Exchanges accept basics of new rules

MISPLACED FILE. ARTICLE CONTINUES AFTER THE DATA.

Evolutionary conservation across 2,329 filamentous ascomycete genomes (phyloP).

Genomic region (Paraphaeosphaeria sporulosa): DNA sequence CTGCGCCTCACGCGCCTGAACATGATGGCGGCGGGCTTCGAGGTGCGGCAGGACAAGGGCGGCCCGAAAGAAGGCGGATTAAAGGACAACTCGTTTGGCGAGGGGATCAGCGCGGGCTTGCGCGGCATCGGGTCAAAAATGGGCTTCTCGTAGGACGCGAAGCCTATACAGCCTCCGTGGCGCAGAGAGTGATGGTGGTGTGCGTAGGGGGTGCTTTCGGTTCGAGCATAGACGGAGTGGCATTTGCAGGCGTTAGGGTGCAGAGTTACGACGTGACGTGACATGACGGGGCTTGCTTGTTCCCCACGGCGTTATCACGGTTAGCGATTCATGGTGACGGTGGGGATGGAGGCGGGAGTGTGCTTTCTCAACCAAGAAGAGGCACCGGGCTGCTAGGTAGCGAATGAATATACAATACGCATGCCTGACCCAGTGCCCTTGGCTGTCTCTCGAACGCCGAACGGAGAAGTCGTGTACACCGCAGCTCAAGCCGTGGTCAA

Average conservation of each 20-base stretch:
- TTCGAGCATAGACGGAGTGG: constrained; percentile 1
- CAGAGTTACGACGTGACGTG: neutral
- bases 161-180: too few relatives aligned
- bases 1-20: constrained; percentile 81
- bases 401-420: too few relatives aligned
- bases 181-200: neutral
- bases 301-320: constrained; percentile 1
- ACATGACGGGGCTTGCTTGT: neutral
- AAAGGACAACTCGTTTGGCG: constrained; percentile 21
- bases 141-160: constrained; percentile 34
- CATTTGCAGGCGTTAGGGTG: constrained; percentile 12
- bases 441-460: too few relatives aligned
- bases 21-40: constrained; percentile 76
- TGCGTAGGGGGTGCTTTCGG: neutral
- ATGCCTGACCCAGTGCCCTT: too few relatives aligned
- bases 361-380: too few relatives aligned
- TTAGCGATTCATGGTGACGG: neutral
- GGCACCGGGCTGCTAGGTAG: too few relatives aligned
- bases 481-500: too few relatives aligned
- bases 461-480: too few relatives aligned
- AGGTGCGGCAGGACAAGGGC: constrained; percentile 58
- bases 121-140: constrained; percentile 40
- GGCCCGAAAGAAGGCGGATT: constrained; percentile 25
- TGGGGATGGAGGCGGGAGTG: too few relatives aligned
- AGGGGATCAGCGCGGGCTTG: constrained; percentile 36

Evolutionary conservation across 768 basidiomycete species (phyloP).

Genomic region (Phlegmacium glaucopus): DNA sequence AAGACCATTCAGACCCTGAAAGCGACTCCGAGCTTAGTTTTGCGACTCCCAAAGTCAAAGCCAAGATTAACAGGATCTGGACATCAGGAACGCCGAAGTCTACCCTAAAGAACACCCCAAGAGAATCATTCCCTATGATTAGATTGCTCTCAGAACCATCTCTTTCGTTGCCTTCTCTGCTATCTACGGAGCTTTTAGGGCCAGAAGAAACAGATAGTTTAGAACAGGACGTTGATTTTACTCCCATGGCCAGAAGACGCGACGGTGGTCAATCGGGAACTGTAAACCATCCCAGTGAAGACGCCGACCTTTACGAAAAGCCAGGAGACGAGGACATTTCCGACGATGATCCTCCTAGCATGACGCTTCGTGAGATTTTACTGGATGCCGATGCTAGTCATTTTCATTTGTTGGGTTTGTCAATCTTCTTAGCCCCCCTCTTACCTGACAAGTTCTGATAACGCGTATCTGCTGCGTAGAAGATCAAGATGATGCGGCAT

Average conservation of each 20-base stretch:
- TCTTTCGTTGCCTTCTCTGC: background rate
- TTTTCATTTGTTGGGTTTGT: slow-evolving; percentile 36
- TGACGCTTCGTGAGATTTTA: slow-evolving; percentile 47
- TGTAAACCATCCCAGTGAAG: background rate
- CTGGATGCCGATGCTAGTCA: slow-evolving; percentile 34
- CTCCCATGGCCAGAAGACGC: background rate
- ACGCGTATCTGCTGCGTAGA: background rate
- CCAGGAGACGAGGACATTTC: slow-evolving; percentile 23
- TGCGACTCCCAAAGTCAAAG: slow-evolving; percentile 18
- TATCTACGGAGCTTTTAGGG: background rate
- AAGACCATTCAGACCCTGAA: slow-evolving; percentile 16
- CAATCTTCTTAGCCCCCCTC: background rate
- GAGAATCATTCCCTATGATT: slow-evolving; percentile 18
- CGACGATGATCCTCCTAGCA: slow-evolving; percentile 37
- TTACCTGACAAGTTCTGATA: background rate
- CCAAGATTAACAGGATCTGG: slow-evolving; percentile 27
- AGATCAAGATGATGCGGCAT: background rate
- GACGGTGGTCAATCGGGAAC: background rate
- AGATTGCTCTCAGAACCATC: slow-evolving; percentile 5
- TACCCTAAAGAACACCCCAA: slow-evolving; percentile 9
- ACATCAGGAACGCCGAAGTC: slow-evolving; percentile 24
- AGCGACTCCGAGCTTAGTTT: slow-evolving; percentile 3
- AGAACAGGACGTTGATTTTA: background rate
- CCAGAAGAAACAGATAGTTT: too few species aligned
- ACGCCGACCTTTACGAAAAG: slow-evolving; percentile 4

WASHINGTON (AP) — The leaders for major securities exchanges have agreed in principle to a uniform system of “circuit breakers” that would slow trading during periods of intense market volatility, Federal regulators said Monday. The heads of the biggest exchanges “agreed on a structural framework, to be refined over the next day,” Securities and Exchange Commission Chairman Mary Schapiro said. The agreement has been reached by leaders of six exchanges, including the New York Stock Exchange and NASDAQ. The absence of a uniform system is being looked at as a possible trigger for last week’s historic stock market plunge. In an effort to calm Thursday’s rapid market swings, the New York Stock Exchange invoked a measure to slow trading. Some analysts believe that drove trades onto other electronic exchanges, which didn’t slow trading. That left fewer buyers and sellers to help set prices, potentially accelerating Thursday’s drop. Financial regulators met with the heads of major exchanges to discuss how conflicting trading rules may have contributed to the market’s fall. The meeting was set to continue Monday afternoon with Treasury Secretary Timothy Geithner. Meeting participants were weighing possible solutions to reconcile the often-conflicting rules written and enforced by different exchanges. Several exchanges, including NYSE and NASDAQ, already have circuit breakers that slow trading when stocks move too fast in either direction. Yet the trigger for those circuit breakers varies from exchange to exchange. That discrepancy can disrupt markets if some exchanges slow trading and others don’t, as happened on Thursday. Streamlining the rules for triggering circuit breakers could prevent another chaotic market drop. One possibility being discussed is for exchanges to simultaneously slow trading of a specific stock if its price moves too quickly, according to a person with knowledge of the talks. Exchanges also are discussing whether the trigger for slowing trading should be based on the rate of percentage change in the value of a stock or its trading volume, according to the person, who spoke on condition of anonymity because he wasn’t authorized to publicly discuss the matter. Regulators and exchanges have been poring over data from millions of trades trying to pinpoint what caused Thursday’s massive, computerized sell-off, which at one point had the Dow Jones Industrial Average down by nearly 1,000 points. The Dow later recovered to close down 342 points. The SEC is leading the investigation with the Commodity Futures Trading Commission. Those agencies are ultimately responsible for overseeing markets, but they rely heavily on exchanges to write and enforce their own rules. And the exchanges’ rules vary widely, prompting top lawmakers to call for greater consistency. Sen. Charles Schumer, a New York Democrat and member of the Senate Banking Committee, urged the exchanges to adopt systemwide circuit breakers.